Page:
Plants want to grow, but they want to grow when they’re good and ready. If you closely watch a wild field through the course of a growing year, you’ll see waves of different flowers and grasses pass through it as the seasons turn. They are perfectly suited to grow at their optimal time, and they’re pretty much left to themselves to do it at the appropriate moment.
But with a garden, we have an artificial situation. We, the gardeners, plant seeds and starts in the soil, and sometimes we get our timing off due to overzealous gardening or ignorance. My first year on the homestead, for example, I excitedly planted okra seeds in April. The poor things dutifully sprouted, but struggled in the spring cold and never grew taller than a foot. The seeds I replanted a full month and a half later (in the blazing heat that okra loves) thrived.
Other plants are very sensitive to day length. Chinese long beans, for example, only start flowering and setting seed pods after the summer solstice. Plant them early, and they very well may sprout and then stall in their growth until the shortening days give them the go-ahead to do their thing.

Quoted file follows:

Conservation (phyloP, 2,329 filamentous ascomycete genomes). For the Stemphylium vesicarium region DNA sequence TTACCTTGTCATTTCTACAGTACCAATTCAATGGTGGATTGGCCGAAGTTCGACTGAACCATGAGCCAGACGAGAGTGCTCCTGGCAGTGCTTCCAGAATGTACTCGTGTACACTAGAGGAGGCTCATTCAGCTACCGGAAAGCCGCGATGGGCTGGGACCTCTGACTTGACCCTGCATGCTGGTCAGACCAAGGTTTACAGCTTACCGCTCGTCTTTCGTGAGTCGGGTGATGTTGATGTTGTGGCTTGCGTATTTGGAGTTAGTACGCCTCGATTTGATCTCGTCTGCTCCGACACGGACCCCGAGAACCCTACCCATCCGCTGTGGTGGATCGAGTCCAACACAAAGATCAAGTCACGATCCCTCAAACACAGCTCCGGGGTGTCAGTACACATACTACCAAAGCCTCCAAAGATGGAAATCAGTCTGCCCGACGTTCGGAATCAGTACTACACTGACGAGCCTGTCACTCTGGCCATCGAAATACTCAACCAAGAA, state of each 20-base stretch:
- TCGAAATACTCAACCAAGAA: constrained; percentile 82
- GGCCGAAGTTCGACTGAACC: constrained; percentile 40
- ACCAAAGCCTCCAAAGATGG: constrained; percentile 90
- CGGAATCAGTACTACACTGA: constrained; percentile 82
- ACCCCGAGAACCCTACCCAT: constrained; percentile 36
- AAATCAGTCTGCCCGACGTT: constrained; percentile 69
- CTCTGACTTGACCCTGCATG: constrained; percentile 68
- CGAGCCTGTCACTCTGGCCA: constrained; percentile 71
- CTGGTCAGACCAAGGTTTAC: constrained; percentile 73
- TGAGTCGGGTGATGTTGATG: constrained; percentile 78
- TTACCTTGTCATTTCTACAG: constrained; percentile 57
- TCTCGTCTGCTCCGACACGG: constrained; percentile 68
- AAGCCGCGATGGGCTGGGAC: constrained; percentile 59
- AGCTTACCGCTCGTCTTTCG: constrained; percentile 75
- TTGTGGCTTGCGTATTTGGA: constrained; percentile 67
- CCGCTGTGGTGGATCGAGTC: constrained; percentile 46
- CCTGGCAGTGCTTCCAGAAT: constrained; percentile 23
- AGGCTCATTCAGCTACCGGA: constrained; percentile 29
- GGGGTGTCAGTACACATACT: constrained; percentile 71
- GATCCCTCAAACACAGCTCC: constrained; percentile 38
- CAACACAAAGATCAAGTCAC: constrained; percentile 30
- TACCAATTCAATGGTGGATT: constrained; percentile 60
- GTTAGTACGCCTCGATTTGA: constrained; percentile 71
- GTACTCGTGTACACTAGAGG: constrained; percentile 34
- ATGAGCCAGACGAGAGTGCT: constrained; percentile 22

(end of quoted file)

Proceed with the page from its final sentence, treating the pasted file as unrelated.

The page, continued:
Bottom line: If plants seem to stall in growth or fruiting, perhaps you should suspect they were planted at the wrong time of year.
Remedy it with keeping a garden journal.
This is probably one of the more useful tools when it comes to knowing and growing your own food. Carefully recording what plants went where, when they were planted, and how they performed will give you a rich log of information to draw from when analyzing your successes and failures.
My garden journal is nothing fancy — a 3-ring binder with diagrams of the gardens to show where I planted different plants, and a log where I note every garden activity on a near daily basis. That log is probably the most important. I keep track of the day I planted every seed, and then, based on whether they grew well or not, I can try to decide if that was the right timing for my specific climate.
If you suspect a plant failed due to being planted at the wrong time of year, note it down. Then, do some further research into cultivating that specific plant, and see if planting it a month earlier or later would make a world of difference.
New Garden Nuisances
If you’re starting a garden from scratch, chances are the first few years will be underproductive. Read through any account from early homesteaders, pioneers, or back-to-the-landers. In almost all cases, they’ll relate the meager harvests of their just established food plots. Turning an area of wild grasses into a super-productive organic garden doesn’t happen overnight.